Talk to as many people as you can

Today we are bringing you a story about an amazing woman, Montserrat Ayala García. She is an immigrant and successful businesswoman from Mexico, but it hasn’t always been that way. Montserrat moved to Silicon Valley, CA nine years ago, and soon realized that she had left her family and her community behind. Without much support and not having a good command of English, she struggled to find her place in life and her passion. 

Montserrat preparing a bowl at Vitamina

Employed, but still searching to start something on her own that would go beyond just making money, Monserrat and her husband decided to try making and selling juices. They opened a stand at a San Jose farmer’s market is 2014.  

After learning that her degree in Psychology from a university in Mexico was not valid in the US, she had to decide whether to go back to school or look for a new career. It was her husband who then encouraged her to go to networking events, and soon she started a job in social services helping other immigrants like herself.

“I always wanted to run my own business. I wanted to do something where I am not just focused on making money. I have a passion to be able to offer healthier options to my community.”

There were other Mexican food stands on the market, however those sold mostly fried foods. Monserrat wanted to bring healthy Mexican food to people in her area. She and her husband called their juice stand Vitamina.

“In Mexico we grow up with a juice stand on each corner. These fresh juices are called ‘licuados’ and you make them with fruits, milk, honey, oatmeal – it is a full breakfast!”

The juice stand was popular and successful, so Monserrat and her husband decided to expand the business and open their own juice bar location. 

With the support of her husband and the community, Montserrat opened the doors of Vitamina juice bar in San Jose in October 2015. “In the first years with Vitamina as our baby, it was impossible to have a balanced life. As we became more stable, people were telling me when to hire more people and then I knew it was time for me to take a step back. I am still there working a few days a week at the juice bar, but in general I am just managing and going shopping.”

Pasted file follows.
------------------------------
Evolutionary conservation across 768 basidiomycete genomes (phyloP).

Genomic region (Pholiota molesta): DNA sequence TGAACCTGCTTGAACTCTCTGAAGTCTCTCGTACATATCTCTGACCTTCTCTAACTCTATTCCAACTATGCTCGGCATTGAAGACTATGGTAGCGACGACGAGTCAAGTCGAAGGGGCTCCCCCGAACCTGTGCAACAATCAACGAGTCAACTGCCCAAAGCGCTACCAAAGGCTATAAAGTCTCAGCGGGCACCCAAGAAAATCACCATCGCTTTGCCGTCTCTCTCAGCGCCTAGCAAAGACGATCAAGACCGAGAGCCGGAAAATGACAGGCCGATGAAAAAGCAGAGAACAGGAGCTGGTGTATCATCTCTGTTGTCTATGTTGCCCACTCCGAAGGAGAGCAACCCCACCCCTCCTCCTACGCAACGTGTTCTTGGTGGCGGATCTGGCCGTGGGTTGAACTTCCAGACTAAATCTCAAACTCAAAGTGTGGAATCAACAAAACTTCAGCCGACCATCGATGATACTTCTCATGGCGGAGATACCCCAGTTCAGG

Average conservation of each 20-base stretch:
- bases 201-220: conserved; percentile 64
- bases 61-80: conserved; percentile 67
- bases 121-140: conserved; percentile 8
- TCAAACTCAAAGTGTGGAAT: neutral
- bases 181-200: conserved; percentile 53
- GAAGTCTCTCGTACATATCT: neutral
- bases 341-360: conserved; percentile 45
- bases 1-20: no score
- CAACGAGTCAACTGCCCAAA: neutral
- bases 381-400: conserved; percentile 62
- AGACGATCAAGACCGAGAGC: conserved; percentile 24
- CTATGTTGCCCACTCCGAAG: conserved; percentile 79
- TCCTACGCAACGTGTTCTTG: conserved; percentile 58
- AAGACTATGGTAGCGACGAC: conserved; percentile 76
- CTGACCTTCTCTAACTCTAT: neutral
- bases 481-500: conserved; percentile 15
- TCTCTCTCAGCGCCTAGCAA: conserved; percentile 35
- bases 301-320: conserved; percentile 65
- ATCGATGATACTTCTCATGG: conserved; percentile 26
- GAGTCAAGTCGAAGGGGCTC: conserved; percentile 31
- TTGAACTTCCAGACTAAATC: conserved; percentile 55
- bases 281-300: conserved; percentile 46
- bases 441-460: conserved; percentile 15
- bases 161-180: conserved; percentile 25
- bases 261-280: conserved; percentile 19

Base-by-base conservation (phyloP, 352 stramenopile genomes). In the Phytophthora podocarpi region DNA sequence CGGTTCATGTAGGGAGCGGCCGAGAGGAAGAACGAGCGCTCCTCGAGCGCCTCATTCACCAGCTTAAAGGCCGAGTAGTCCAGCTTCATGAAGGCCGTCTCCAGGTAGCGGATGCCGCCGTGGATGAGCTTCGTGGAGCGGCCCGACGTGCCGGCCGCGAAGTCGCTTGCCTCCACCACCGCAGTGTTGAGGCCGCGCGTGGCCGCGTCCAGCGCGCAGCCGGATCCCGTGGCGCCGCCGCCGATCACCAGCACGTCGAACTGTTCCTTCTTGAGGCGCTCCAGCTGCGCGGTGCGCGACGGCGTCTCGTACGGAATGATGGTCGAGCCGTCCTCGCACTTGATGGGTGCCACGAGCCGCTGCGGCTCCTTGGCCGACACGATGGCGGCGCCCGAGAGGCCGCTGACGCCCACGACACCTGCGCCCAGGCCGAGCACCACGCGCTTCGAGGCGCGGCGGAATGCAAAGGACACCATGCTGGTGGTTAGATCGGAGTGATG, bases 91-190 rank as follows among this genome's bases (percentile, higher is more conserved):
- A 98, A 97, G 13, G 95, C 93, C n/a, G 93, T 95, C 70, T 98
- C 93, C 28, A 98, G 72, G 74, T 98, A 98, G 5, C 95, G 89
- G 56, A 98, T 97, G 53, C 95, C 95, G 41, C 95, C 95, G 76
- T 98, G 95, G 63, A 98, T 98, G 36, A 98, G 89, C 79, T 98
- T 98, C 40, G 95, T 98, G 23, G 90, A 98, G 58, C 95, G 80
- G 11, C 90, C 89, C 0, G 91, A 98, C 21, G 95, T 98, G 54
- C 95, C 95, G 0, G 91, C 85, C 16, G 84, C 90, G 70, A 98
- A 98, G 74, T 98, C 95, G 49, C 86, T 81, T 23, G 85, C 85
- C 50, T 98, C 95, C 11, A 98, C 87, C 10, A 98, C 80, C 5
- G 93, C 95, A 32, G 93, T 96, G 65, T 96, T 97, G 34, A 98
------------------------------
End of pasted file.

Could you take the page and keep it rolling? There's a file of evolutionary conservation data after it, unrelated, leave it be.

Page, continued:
As their juice business grew, Facebook reached out and offered to try pilot program with them, opening a Vitamina location on the Facebook campus. Montserrat and her husband decided to go for it. They worked alongside the Facebook culinary and design teams to build the location and settle on a menu.  Monserrat recalls that it was an immersive learning experience, and that if somebody would have told her a few years before that she would be opening a juice bar on the Facebook campus, she wouldn’t have believed it.  

Unfortunately, after all of that hard work, the juice bar at the Facebook campus did not flourish and was only open a few months. Because it was operated a separate business, Facebook employees had to pay for the Vitamina juices whereas food at the campus cafeteria was free.

Feeling discouraged, but nevertheless having the strength to face the truth, Montserrat decided to fold their operations on Facebook campus. She refocused their efforts on the Vitamina store in San Jose, and her courage and decisiveness paid off.

Today, Vitamina is flourishing serving juices and fruit bowls to their customers and Montserrat is thinking of expanding into nearby cities.

“Learning how to ask for help was one of the most important things I learned during those years.”

Looking back, Montserrat recalls that there were many people who helped her on her journey. Once she started to ask for help, people she didn’t know very well, some near strangers, reached out to help her navigate the complicated business scene. 

“The Language barrier was a huge challenge! It is not the same to talk in Spanish than in English. I didn’t know the system and how to negotiate a contract, understand documents, write a business plan, talk to an architect, and ask for a loan. Everything was an issue.”

Montserrat also emphasizes the importance of having the ability to push through difficulties, face them, and show up. She recalls that she used to tell herself , “Montse, if you don’t show up for yourself, nobody else wilI. Forget about the embarrassment— it’s ok that you don’t speak perfect English—stop being ashamed of your accent. Just show up.”

We asked Montserrat what advice would she give to other women in business. 

“Talk to as many people as you can, you never know who is going to be listening to you!”

Leave a Reply

This site uses Akismet to reduce spam. Learn how your comment data is processed.